Facebook founder Mark Zuckerberg seems to be constantly in the news, partly due to the recent problematic IPO of the company. One of the stated goals for his wildly successful social media web site is to change society for the good and this goal extends to organ donation (see: Facebook encouraging organ donations). Here is an excerpt from a CNN article about this topic:
On average, 18 people in the United States die each day waiting for an organ transplant. Billionaire Facebook co-founder Mark Zuckerberg wants to change that. He announced...that the social networking site wants to "help solve the crisis" by allowing users to volunteer as potential organ donors in the United States and the United Kingdom....He described widespread acceptance of organ donation as "a shift in society that will probably take a while to fully take hold" until more Facebook users start sharing their experiences.
Here's an excerpt from another article on the role of Facebook in organ donation (see: What Impact Will Facebook Have on Organ Donations?):
Last October a team of researchers at Loyola University Medical Center began tracking how Facebook was being used as a tool for connecting potential donors with those in need of an organ. The researchers focused on kidney solicitations in particular and studied 91 Facebook pages seeking kidney donations for patients ranging in age from two to 69. Of the Facebook pages studied, 12 percent reported receiving a kidney transplant and 30 percent reported that potential donors had stepped forward to be tested to determine whether they were compatible....One page reported that more than 600 people had been tested as potential donors for a young child. There was a broad range in terms of how much personal information people disclosed. Some Facebook pages simply asked people to donate, without providing any other information. Other pages provided great detail about patients who needed kidneys, including explicit medical histories and family photos as well as emotional accounts of hospital stays, emergency room visits, financial problems and the difficulties of living on dialysis, according to the researchers....The research findings also raised ethical concerns: 3 percent of the pages received offers to sell kidneys, mostly from people in Third World countries. Would-be donors typically asked for $30,000 to $40,000, even though selling organs is illegal in most countries. In addition, only 5 percent of pages mentioned the risks of kidney donation....and only 11 percent mentioned associated costs.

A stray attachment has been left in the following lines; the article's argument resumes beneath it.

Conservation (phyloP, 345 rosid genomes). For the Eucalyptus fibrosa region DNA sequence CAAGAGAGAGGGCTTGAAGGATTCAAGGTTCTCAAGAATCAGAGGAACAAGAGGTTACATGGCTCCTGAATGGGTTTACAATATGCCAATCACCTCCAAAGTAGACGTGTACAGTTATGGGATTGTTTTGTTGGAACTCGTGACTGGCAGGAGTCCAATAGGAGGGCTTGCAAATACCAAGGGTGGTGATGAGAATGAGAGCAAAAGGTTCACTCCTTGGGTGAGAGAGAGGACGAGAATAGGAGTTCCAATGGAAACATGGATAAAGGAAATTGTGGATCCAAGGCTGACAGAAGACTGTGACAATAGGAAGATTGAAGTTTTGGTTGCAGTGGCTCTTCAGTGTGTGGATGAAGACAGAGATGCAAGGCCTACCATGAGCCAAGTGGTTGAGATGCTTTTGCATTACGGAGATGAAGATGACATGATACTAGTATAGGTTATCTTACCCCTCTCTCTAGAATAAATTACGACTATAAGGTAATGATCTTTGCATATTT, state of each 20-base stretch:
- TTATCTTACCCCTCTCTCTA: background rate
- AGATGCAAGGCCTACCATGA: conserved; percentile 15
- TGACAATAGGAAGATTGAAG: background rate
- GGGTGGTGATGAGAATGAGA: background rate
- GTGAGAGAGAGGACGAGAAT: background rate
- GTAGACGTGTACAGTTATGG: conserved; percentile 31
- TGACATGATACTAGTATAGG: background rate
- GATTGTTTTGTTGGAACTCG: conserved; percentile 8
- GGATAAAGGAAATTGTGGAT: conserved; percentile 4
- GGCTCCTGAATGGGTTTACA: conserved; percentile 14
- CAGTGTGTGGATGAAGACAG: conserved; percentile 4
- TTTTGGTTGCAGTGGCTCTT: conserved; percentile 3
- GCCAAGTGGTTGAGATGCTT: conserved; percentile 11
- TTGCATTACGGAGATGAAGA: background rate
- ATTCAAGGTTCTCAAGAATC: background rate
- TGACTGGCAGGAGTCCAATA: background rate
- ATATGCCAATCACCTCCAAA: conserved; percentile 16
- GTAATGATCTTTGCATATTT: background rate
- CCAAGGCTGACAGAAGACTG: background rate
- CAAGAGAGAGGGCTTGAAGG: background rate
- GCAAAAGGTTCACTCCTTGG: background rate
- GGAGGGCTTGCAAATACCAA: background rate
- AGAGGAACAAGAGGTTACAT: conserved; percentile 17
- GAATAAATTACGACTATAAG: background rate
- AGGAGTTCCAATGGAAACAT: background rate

With close to a billion subscribers (see: Number of Facebook users could reach 1 billion by 2012), Facebook will reflect global markets in everything. It should thus come as no surprise that commercial traffic in organs on Facebook has surfaced. I had a recent conversation with an individual who lives outside of the U.S. A relative of hers traveled to the Philippines for a kidney transplant. She was well aware that the organ donor was being paid for the service. I had the sense during the conversation that the entire process was institutionalized and relatively routine. There is a long history of "regulated compensation" for kidney donors in the Philippines (see: Regulated compensation for kidney donors in the Philippines). Sporadic attempts have been made to regulate it over the years.
For many people in developing countries, the price paid for an organ donation is a windfall that can change their lives and that of their families. They are willing to take the risk that accompanies the procedure (see: Organ Trafficking and Transplant Tourism: A Commentary on the Global Realities). Donor kidneys these days are frequently removed via laparoscopy so that the risk of the procedure for the donor is minimized and post-operative recovery is rapid. Normal renal function, as measured by the level of serum creatinine of the kidney donor, is achieved in a few days.